Faena Art Festival
The first, annual, multidisciplinary Faena Art Festival, called This is not America, will take place during Miami Art Week this year, December 3-9, and recreate the famous A Logo for America on a larger, multi-dimensional scale.
…A Logo forAmerica, was relevant in 1987 when it first appeared on the giant electronic billboard at the heart of New York’s Times Square, and it’s twice as relevant now…
Alfredo Jaar’s groundbreaking piece of political art, A Logo forAmerica, was relevant in 1987 when it first appeared on the giant electronic billboard at the heart of New York’s Times Square, and it’s twice as relevant now, being that “the U.S. government recently announced that it will limit the number of refugees that can be resettled in the United States next year at 30,000,” as Jaar himself put it in a recent statement. “This is the lowest ceiling this country has placed on the refugee program since its creation in 1980. The U.S. seems to be at war against refugees and immigrants when they have always been part of the origin and fabric of this country.”
Jaar’s electronic graphics aimed to boldly defy the concept of America as a mere piece of land, bounded by nothing but geographical borders rather than the ideology and the actual people and cultures that fill those borders with substance.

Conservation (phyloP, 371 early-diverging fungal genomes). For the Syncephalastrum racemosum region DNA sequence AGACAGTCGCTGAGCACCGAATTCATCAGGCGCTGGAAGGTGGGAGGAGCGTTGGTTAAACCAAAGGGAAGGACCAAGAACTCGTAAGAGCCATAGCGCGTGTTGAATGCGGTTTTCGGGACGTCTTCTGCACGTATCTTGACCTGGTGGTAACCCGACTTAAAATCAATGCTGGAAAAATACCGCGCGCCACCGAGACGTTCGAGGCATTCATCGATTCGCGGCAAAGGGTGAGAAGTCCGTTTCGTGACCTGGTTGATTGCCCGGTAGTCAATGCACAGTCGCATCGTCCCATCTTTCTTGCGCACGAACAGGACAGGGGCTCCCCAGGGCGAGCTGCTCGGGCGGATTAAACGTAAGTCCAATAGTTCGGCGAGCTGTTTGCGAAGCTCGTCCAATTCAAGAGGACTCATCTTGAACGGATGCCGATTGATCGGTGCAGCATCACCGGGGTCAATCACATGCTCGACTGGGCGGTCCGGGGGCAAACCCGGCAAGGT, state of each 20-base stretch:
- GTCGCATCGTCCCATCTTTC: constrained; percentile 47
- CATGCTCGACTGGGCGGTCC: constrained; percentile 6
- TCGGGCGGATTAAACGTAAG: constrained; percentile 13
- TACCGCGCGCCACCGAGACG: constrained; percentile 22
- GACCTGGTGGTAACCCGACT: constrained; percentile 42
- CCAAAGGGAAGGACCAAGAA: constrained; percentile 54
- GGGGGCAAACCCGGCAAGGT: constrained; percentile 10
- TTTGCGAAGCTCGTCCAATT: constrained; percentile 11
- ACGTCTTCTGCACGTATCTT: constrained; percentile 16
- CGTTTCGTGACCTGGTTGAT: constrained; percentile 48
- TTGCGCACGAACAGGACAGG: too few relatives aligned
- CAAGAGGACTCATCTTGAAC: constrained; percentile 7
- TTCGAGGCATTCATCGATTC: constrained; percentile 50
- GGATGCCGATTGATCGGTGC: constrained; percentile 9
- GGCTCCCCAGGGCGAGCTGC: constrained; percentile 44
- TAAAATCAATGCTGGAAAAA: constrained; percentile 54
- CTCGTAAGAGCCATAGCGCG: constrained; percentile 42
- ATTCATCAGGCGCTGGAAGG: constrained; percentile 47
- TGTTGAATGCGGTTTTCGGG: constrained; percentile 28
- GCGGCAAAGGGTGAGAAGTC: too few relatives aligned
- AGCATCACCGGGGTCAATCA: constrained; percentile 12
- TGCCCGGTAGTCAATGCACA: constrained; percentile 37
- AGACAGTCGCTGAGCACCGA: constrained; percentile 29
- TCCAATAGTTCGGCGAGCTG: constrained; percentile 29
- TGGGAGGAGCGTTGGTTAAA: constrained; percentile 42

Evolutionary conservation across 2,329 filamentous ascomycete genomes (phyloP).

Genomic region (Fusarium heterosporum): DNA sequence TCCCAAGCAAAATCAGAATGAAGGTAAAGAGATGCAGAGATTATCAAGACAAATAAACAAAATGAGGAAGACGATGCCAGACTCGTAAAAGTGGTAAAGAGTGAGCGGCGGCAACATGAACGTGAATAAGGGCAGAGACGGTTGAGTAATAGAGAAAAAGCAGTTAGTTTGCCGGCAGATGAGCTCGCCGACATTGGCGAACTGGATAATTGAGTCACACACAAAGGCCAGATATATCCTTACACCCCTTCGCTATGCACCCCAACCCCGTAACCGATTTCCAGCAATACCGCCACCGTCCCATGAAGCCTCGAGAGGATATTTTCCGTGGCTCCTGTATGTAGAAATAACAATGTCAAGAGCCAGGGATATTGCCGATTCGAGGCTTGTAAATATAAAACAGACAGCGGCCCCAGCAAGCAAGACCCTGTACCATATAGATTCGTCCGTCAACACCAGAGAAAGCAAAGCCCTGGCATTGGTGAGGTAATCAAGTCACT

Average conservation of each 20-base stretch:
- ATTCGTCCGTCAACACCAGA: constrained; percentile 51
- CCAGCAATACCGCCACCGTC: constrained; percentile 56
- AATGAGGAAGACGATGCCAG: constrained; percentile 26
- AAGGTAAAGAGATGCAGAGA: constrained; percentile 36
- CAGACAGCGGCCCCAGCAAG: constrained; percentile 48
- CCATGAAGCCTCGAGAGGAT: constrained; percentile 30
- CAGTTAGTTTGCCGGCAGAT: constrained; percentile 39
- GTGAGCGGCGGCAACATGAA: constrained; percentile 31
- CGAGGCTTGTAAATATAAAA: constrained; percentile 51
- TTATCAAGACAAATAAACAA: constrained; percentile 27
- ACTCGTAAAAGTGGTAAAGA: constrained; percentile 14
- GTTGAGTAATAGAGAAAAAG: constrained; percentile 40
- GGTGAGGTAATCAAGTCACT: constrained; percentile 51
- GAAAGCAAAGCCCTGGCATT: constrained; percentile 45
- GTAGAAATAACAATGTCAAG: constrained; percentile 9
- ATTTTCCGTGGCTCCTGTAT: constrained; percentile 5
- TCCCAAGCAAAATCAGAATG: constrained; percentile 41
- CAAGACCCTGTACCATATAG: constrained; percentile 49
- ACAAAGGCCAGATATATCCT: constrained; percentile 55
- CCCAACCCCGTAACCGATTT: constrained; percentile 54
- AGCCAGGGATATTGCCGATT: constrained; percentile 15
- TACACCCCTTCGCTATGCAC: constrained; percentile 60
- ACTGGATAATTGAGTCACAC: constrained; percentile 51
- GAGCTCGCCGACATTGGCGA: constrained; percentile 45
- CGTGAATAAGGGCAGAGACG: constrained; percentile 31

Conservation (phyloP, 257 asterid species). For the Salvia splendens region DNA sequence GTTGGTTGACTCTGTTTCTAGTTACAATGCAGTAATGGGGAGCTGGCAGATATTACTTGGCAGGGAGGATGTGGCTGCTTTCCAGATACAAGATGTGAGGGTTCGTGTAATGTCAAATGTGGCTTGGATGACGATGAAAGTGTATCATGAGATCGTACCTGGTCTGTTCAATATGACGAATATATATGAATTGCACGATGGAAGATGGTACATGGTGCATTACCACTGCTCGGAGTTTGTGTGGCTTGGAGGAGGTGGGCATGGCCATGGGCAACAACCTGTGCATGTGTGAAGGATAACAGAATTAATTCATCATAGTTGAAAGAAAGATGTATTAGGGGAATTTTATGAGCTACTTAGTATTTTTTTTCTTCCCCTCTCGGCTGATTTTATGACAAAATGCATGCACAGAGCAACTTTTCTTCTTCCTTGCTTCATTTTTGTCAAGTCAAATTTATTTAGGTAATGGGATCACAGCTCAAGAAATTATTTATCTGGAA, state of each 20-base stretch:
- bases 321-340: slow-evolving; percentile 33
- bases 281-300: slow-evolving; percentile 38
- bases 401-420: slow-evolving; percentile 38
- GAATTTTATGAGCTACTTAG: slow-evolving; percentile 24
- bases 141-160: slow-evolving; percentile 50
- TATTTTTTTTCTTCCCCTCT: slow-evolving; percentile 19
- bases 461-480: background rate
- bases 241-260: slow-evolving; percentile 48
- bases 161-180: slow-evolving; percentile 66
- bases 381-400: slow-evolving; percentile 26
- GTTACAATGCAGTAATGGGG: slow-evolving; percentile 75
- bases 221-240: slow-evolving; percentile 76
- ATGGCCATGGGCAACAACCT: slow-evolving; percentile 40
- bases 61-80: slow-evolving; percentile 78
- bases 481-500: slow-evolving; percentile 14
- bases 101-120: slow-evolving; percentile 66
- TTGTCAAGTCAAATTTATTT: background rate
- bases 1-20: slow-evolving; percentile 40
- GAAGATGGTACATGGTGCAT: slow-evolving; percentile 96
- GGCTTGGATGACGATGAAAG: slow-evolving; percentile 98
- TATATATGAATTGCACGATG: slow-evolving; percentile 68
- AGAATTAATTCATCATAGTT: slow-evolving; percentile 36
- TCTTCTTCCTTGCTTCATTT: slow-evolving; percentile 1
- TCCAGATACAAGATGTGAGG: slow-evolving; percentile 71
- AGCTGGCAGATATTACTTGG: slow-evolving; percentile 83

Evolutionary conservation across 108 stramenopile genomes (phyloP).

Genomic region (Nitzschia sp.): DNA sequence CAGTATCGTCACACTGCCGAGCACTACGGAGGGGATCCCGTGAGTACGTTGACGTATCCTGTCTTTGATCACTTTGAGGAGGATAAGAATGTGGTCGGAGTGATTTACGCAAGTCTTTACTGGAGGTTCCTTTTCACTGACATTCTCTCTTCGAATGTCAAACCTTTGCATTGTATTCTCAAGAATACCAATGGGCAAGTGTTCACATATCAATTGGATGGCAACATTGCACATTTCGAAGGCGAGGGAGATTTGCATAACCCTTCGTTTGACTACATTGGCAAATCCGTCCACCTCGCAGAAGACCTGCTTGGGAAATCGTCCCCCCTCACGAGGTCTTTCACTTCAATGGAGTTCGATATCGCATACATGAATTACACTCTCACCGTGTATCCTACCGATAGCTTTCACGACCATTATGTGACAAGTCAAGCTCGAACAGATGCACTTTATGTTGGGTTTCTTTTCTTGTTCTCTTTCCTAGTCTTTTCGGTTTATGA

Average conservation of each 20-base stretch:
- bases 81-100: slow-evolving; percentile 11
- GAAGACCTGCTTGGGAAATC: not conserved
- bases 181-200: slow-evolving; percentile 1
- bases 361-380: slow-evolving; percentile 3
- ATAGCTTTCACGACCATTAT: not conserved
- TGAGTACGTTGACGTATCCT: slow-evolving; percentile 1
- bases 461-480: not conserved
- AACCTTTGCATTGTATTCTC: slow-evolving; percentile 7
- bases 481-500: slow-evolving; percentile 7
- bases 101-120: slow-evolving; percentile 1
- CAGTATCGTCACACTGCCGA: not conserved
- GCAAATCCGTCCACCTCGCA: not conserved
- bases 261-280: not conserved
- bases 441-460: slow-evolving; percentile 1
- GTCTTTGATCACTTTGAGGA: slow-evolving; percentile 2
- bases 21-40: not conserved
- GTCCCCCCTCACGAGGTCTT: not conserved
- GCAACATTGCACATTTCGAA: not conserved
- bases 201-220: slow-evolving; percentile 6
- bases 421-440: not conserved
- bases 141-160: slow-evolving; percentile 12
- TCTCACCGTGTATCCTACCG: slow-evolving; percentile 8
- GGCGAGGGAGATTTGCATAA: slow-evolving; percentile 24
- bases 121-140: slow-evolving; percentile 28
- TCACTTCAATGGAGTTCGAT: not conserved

Jaar’s electronic graphics aimed to boldly defy the concept of America as a mere piece of land…
Now, in light of looming regulations, the Faena Art Festival will give Jaar’s message a new voice which will reverberate further and louder than before. By employing Miami as a central element of elaborate installations and performances that won’t be confined within the cosmopolitan city’s land and sea, the festival will recreate the idea of breaking down geographical barriers.
“Miami as the iconic city of the Americas—its gateway, its sanctuary, and its playground—is the ideal place from which to speak to new ways of defining ourselves, our communities, and our global identity,” says Ms. Zoe Lukov, curator for Faena Art. “By occupying the interstitial zone between land and sea many of these site-specific installations seek to reimagine porous and transitional spaces as places of refuge and safe harbor that are representative of what our ‘America’ is and can become,” explains Ms. Lukov.
British Graffiti Artist Banksy
You simply can’t talk about political art without mention Banksy, because this is where meaning and tragic beauty collide and give birth to unadulterated genius. He has made his presence and stances known in a spectacular fashion. Not many artists, especially in the political art niche, can dig to the very heart of everything ugly, tragic, and wrong in today’s world and still manage to imbue it with otherworldly poignancy and subtle nuances of hope.